Today, the U.S. exceeded three million COVID-19 cases and 132,000 deaths. In several states, new hotspots have rolled back plans to reopen businesses. The novel coronavirus has — and will continue — to profoundly impact the way we live and work.
For the moment, that includes a shift in the employment status of many Americans. More than 50 million people have filed for unemployment since mid-March. And while many states have made efforts to reopen businesses and return some sense of normality, these moves have led to a spike in cases and may prolong the pandemic and its ongoing economic impact.
Technology has been a lifeline for many, from food delivery to the 3D printing I highlighted last week, which has worked to address a nation suffering from personal protective equipment shortages. Automation and robotics have also been a constant in conversations around tech’s battle against COVID-19.
Robots don’t get sick, tired or emotionally burnt out, and unlike us, they aren’t walking, talking disease vectors. Automation advocates like to point to the “three Ds” of dull, dirty and dangerous jobs that will eventually be replaced by a robotic workforce, but in the age of COVID-19, nearly any essential job qualifies.
The robotic invasion has already begun in earnest. The service, delivery, health care and sanitation industries in particular have all opened a massive gap over the past several months that automation has been more than happy to roll right through. A recent report from The Brookings Institute notes that automation arrives in the workforce in fits and starts — most notably, during times of economic downturn.
“Robots’ infiltration of the workforce doesn’t occur at a steady, gradual pace. Instead, automation happens in bursts, concentrated especially in bad times such as in the wake of economic shocks, when humans become relatively more expensive as firms’ revenues rapidly decline,” the study found. “At these moments, employers shed less-skilled workers and replace them with technology and higher-skilled workers, which increases labor productivity as a recession tapers off.”
That last bit is likely unsurprising for anyone who has followed the economic impact of automation with even passing interest.
As economist Carl Benedikt Frey noted in a recent piece for Financial Times, “High-income jobs are not only harder to automate, they are also more pandemic-proof. Of 483 occupations analysed in a forthcoming report by Citi and the Oxford Martin School, 113 of them — accounting for 52% of the U.S. workforce — could be performed remotely. By contrast, high-income earners are five times more likely to be able to work during the pandemic. While the virus doesn’t discriminate, automation and digital technologies are exacerbating social cleavages and could be a source of unrest for years to come.”
While the long-term impact of these technologies is still largely the realm of speculation, it’s long been clear that jobs regarded as “low-skilled” will be both the first to be displaced by automation and far and away the most disproportionately impacted.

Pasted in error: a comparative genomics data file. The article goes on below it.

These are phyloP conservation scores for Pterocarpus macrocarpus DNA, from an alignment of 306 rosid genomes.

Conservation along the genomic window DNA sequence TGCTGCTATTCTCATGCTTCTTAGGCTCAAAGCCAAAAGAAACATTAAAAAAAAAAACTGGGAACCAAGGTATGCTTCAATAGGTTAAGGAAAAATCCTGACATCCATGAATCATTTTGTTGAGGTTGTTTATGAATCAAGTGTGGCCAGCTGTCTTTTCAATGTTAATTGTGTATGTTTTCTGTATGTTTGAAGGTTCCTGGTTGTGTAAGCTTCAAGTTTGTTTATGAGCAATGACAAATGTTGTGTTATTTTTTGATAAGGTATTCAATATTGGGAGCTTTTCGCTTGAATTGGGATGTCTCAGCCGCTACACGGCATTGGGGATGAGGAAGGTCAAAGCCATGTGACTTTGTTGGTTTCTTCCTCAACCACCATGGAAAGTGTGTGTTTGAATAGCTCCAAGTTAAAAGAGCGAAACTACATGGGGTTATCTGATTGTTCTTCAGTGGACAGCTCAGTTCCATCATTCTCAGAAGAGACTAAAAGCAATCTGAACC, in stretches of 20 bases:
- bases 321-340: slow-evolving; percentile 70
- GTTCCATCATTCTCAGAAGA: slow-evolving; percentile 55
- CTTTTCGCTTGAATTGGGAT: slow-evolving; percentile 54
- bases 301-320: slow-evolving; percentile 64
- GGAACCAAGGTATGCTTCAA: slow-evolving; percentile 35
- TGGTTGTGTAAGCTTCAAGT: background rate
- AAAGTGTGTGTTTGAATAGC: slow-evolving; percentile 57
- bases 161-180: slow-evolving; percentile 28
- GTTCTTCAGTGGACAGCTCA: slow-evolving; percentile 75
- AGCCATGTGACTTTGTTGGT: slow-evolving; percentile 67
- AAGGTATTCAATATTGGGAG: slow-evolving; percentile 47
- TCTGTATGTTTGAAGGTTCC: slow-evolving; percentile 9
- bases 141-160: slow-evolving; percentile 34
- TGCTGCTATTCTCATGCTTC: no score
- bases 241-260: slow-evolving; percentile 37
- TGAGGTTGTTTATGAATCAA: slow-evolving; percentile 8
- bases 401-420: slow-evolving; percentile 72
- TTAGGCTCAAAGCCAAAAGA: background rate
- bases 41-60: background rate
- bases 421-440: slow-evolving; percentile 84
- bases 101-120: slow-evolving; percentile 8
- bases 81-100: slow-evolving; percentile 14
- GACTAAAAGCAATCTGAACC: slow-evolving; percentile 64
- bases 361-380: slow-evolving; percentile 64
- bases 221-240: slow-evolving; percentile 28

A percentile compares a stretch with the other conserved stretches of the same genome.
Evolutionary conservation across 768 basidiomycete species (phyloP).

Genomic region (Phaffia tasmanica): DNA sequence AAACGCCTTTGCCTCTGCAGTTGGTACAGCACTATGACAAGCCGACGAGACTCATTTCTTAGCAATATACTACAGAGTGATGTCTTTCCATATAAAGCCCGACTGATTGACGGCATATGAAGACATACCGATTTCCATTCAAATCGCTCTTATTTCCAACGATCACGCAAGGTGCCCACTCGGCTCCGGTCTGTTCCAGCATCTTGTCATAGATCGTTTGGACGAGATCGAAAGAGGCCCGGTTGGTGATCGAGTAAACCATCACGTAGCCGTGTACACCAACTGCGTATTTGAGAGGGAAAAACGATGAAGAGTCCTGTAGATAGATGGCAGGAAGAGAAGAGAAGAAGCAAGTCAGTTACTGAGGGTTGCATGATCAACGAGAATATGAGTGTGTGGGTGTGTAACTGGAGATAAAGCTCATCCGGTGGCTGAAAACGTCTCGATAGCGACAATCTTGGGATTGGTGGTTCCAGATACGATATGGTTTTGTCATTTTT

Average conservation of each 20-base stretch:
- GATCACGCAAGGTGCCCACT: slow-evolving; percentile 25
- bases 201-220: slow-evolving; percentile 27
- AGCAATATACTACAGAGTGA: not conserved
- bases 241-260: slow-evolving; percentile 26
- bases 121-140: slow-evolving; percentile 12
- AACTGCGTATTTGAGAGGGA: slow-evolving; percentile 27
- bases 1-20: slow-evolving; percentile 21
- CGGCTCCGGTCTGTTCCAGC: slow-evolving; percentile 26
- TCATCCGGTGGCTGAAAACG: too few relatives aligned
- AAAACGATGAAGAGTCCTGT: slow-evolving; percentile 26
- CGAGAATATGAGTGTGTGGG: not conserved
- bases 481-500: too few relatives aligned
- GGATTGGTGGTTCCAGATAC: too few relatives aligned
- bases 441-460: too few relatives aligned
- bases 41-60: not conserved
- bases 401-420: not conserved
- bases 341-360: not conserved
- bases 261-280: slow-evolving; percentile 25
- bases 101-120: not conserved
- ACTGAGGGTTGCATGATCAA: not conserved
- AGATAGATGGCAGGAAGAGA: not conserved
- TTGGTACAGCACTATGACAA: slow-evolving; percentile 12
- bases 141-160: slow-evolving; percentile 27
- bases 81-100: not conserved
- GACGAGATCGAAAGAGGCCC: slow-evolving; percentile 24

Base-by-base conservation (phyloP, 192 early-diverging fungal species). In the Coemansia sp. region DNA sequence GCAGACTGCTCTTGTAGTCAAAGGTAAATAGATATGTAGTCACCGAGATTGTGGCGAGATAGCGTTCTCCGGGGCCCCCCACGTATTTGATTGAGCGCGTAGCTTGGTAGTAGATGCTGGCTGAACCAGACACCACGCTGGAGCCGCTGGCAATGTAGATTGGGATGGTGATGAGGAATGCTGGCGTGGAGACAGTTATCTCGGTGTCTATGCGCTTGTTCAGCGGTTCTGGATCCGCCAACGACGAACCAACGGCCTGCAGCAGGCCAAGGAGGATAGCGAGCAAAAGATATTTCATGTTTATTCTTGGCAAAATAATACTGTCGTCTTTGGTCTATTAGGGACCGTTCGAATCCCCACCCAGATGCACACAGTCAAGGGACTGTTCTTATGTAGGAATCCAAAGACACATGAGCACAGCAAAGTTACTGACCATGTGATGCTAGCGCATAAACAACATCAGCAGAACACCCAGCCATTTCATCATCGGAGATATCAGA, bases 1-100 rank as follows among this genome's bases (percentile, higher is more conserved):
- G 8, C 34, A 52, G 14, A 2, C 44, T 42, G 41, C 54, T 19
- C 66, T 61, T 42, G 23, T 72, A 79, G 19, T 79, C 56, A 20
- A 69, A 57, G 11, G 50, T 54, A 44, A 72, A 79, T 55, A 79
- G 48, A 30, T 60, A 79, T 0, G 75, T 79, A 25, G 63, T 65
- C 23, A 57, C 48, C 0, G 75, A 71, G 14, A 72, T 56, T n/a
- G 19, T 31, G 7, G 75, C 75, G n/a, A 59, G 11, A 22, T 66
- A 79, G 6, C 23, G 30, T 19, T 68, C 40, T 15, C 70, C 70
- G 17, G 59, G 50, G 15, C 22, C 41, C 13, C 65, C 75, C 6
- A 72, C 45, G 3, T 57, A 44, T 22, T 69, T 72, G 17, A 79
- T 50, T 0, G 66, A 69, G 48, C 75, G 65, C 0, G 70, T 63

An earlier Brookings report notes that young, largely male workers have the highest potential for job lost by automation. Certain ethnic groups are also significantly more likely to feel the effects of automation-fueled job loss.
“Hispanic, American Indian and Black workers, for example, face average current-task automation potentials of 47%, 45% and 44% for their jobs, respectively,” according to the study, “figures well above those likely for their white (40%) and Asian (39%) counterparts.”
The decision to automate is always a cost-benefit analysis. For many employers, it’s simply been more cost effective to maintain the status quo of human employees. But a confluence of factors spurred on by the epidemic seem destined to accelerate that adoption for many who have otherwise been reluctant to plunk down the costs to get them beyond that initial hurdle.
The fact that the pandemic lasted this long will likely only further demand for adopting these technologies. “Uncertainty” is the scariest word of all when it comes to both economics and epidemiology, and this moment is nothing if not uncertain. The U.S. in particularly has proven itself not particularly adept in stemming the spread of the virus. For the time being, it seems we will be living with COVID-19 in some form until we have a vaccine — and perhaps even longer, given the current state of public opinion around vaccinations.
Such uncertainty — coupled with the threat of future pandemics — are proving good motivators for the push to automate. Likely those companies who chose to automate as a method for dealing with the coronavirus will not return to the status quo of human workers the moment we’re in the clear.
As MIT’s Sloan Management School notes, “Companies that have adopted robots during the crisis might think that a significant percentage of their human employees are not needed anymore. Consumers who will have spent more time than ever interacting with robots might become accustomed to that type of interaction. When you get used to having food delivered by a robot, you eventually might not even notice the disappearance of a job that was once held by a human. In fact, some people might want to maintain social distancing even when it is not strictly needed anymore.”
All around the world, wary people are waiting patiently for a return to normal. The simple fact is, however, that as with so many other aspects of life, the job market may have no normal to return to.